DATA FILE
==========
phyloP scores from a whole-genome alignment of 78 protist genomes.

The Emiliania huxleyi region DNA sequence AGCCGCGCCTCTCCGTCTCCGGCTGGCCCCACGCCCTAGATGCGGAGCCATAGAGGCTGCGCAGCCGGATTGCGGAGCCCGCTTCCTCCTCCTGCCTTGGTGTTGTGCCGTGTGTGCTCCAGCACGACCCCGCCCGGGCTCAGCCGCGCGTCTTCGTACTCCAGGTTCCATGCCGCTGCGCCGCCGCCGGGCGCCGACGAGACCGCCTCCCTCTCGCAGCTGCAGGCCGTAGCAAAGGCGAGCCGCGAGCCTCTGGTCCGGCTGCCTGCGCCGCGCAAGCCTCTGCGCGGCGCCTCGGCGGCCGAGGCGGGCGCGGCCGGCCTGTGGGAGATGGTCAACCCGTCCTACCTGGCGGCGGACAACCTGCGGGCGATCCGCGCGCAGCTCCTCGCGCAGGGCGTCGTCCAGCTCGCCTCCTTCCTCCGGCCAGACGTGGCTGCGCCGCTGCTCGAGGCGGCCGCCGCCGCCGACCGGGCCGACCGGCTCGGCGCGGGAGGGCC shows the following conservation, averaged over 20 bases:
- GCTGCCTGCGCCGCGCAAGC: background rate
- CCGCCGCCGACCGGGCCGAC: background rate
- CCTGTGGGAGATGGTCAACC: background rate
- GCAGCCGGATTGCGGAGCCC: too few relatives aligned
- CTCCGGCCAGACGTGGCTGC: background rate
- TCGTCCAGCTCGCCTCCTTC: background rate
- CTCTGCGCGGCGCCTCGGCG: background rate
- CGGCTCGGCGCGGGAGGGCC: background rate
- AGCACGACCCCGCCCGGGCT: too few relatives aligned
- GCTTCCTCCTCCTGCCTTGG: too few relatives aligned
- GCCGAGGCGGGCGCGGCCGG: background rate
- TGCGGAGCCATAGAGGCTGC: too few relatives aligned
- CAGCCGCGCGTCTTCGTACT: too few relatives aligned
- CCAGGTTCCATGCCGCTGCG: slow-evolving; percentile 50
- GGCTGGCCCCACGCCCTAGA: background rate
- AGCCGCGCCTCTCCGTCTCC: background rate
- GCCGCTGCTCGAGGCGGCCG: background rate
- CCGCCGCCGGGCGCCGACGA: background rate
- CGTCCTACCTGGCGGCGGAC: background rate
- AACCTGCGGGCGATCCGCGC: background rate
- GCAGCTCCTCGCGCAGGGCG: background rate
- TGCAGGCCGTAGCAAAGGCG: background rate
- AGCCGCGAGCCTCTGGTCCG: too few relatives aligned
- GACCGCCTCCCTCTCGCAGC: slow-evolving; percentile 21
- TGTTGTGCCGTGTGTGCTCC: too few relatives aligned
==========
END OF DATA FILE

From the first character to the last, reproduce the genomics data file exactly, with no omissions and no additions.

phyloP scores from a whole-genome alignment of 78 protist genomes.

The Emiliania huxleyi region DNA sequence AGCCGCGCCTCTCCGTCTCCGGCTGGCCCCACGCCCTAGATGCGGAGCCATAGAGGCTGCGCAGCCGGATTGCGGAGCCCGCTTCCTCCTCCTGCCTTGGTGTTGTGCCGTGTGTGCTCCAGCACGACCCCGCCCGGGCTCAGCCGCGCGTCTTCGTACTCCAGGTTCCATGCCGCTGCGCCGCCGCCGGGCGCCGACGAGACCGCCTCCCTCTCGCAGCTGCAGGCCGTAGCAAAGGCGAGCCGCGAGCCTCTGGTCCGGCTGCCTGCGCCGCGCAAGCCTCTGCGCGGCGCCTCGGCGGCCGAGGCGGGCGCGGCCGGCCTGTGGGAGATGGTCAACCCGTCCTACCTGGCGGCGGACAACCTGCGGGCGATCCGCGCGCAGCTCCTCGCGCAGGGCGTCGTCCAGCTCGCCTCCTTCCTCCGGCCAGACGTGGCTGCGCCGCTGCTCGAGGCGGCCGCCGCCGCCGACCGGGCCGACCGGCTCGGCGCGGGAGGGCC shows the following conservation, averaged over 20 bases:
- GCTGCCTGCGCCGCGCAAGC: background rate
- CCGCCGCCGACCGGGCCGAC: background rate
- CCTGTGGGAGATGGTCAACC: background rate
- GCAGCCGGATTGCGGAGCCC: too few relatives aligned
- CTCCGGCCAGACGTGGCTGC: background rate
- TCGTCCAGCTCGCCTCCTTC: background rate
- CTCTGCGCGGCGCCTCGGCG: background rate
- CGGCTCGGCGCGGGAGGGCC: background rate
- AGCACGACCCCGCCCGGGCT: too few relatives aligned
- GCTTCCTCCTCCTGCCTTGG: too few relatives aligned
- GCCGAGGCGGGCGCGGCCGG: background rate
- TGCGGAGCCATAGAGGCTGC: too few relatives aligned
- CAGCCGCGCGTCTTCGTACT: too few relatives aligned
- CCAGGTTCCATGCCGCTGCG: slow-evolving; percentile 50
- GGCTGGCCCCACGCCCTAGA: background rate
- AGCCGCGCCTCTCCGTCTCC: background rate
- GCCGCTGCTCGAGGCGGCCG: background rate
- CCGCCGCCGGGCGCCGACGA: background rate
- CGTCCTACCTGGCGGCGGAC: background rate
- AACCTGCGGGCGATCCGCGC: background rate
- GCAGCTCCTCGCGCAGGGCG: background rate
- TGCAGGCCGTAGCAAAGGCG: background rate
- AGCCGCGAGCCTCTGGTCCG: too few relatives aligned
- GACCGCCTCCCTCTCGCAGC: slow-evolving; percentile 21
- TGTTGTGCCGTGTGTGCTCC: too few relatives aligned